At the end of 2006 Piano Magic celebrated its ten year anniversary of playing live shows, having formed as an instrumental ‘bedroom electronica’ project in the summer of 1996. In those (almost) eleven years since inception, the band has veered from the self-styled ‘Kraftwerkian Meccano Pop’ electronica of the debut album “Popular Mechanics” to full-out rock, by way of shoegaze, baroque pop, ‘ethereal’ 4AD-style feyness and gothic romanticism, with lyrical concerns being a melancholic blend of wistful nostalgia and musings on death & inadequacy. Despite sometimes coming off as the aural equivalent of a 60s French art film (and having had many foreign contributors), Piano Magic are a quintessentially English band, evoking images of prim librarians, adolescent diaries, rain, spectacles & cups of tea, birds, rain, sickly constitutions, council estates and rain. They are however criminally underrated in this country, instead finding a much more welcoming and receptive audience in continental Europe, so it’s no wonder that Piano Magic mainman (and only constant) Glen Johnson has increasingly been venting on what a shithole London (and England) can be:

  • “And London is fucked – a busted bike with rusted gears / It makes me dark, dead in the eyes, a shark” (“The End Of A Dark, Tired Year”)
  • “I must leave London / It is bad for my soul / It’s making a hole that will erode me” (“I Must Leave London”)
  • and “England’s Always Better (As You’re Pulling Away)” from new album “Part Monster”

This love/hate relationship with dear old Blighty (and a worrying call to fans in early 2006 to submit their favourite three songs for possible inclusion in the setlist of Piano Magic’s last ever show), means that the band seems in perpetual danger of calling it quits (or at the very least packing up and leaving England permanently to go and enjoy the adulation of our continental cousins) – making any London show feel like a rarity and potentially their last.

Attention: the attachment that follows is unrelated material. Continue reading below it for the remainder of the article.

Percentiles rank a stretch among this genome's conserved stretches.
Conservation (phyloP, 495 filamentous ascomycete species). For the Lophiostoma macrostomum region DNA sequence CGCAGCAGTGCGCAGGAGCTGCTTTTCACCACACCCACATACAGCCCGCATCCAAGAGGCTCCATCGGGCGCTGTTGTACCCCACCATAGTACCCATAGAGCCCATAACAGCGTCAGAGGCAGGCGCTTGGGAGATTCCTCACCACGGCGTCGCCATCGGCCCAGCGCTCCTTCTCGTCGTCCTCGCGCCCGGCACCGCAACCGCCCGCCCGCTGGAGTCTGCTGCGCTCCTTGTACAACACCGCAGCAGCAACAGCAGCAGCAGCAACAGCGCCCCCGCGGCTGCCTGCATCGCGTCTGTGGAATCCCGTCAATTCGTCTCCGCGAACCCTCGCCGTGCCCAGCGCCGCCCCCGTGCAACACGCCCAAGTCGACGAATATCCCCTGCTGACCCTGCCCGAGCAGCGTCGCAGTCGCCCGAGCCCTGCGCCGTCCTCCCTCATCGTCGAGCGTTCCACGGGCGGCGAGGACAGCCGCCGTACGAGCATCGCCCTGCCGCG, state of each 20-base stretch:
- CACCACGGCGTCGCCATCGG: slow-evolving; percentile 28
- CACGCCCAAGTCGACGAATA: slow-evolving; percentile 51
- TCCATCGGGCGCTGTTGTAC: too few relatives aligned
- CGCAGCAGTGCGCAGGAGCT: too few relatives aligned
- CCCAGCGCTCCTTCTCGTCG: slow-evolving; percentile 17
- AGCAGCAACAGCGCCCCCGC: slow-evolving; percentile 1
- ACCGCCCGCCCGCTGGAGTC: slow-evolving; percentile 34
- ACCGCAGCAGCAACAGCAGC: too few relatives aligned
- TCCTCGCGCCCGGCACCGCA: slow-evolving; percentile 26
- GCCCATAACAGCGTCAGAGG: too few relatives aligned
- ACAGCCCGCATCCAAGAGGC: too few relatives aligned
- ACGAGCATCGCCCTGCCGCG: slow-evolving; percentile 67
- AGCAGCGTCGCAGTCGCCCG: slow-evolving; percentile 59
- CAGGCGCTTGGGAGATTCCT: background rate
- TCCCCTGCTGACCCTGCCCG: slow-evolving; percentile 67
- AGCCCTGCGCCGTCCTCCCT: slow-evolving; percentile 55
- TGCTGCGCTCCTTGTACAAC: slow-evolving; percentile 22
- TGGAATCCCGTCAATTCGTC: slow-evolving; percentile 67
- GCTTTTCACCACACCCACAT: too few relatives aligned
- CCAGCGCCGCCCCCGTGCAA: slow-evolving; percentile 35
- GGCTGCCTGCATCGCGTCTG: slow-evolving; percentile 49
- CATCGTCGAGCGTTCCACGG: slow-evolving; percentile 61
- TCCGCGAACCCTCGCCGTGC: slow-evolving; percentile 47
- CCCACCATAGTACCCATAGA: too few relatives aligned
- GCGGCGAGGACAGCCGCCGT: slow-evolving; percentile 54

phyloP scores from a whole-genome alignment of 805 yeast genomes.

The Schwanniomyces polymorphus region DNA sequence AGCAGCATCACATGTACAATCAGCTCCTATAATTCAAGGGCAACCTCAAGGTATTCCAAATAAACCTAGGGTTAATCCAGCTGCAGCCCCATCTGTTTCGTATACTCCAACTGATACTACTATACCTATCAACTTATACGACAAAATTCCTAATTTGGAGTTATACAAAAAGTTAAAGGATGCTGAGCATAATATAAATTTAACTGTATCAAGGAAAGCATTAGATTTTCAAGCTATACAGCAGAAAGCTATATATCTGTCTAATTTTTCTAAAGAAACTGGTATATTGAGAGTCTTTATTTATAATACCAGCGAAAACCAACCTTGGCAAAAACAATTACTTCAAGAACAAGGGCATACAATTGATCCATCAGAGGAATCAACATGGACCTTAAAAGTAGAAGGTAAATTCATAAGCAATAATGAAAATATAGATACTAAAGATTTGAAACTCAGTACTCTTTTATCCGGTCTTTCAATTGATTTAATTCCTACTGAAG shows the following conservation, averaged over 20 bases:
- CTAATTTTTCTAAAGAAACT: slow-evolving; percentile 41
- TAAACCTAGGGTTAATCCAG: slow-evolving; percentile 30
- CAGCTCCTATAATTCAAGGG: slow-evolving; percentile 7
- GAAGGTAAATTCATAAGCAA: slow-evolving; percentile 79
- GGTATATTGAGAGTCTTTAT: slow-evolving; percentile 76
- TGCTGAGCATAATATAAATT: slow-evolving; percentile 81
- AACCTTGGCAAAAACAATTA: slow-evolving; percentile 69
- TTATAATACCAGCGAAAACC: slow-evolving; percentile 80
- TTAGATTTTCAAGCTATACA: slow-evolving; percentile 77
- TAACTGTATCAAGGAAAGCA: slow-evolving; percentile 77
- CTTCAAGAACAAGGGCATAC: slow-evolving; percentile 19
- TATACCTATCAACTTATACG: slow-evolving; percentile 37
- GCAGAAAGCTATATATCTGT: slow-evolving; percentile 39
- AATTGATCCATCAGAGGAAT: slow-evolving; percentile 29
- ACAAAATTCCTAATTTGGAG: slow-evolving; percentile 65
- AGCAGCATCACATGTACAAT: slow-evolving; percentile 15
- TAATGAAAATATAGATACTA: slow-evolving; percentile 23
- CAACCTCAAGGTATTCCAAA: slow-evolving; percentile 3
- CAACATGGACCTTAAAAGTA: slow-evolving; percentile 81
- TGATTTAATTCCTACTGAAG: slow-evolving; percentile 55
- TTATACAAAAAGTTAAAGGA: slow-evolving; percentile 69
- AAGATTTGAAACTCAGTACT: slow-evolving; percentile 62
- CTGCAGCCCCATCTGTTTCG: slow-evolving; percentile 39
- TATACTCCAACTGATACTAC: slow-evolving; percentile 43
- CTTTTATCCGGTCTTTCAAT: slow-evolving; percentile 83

The Museum Of Garden History

The Museum Of Garden History is located within the church of St Mary-at-Lambeth and it is a beautiful setting, which will hopefully host further modern music shows from now on (although they will have to think hard about the ‘facilities’ – just two toilets is knee-crossingly insufficient for us weak-bladdered gig-goers). Sticking with the subject of weak bladders, Piano Magic unfortunately draws a fair amount of ‘indie bedwetters’ among its fans, and these unlikable lifeforms insist on sitting in front of the stage (it’s a rock show fer chrissakes!), creating a dead space in front of the band and successfully sucking out much of the atmosphere. It’s a real shame because the live incarnation of Piano Magic is a fully-fledged rock band, maintaining a consistent line-up since late 2004 (Johnson having previously encouraged a revolving-door policy with regards band members) and benefiting from the cohesion that a settled group of players brings.

Piano Magic @ the Museum of Garden History (15-06-2007)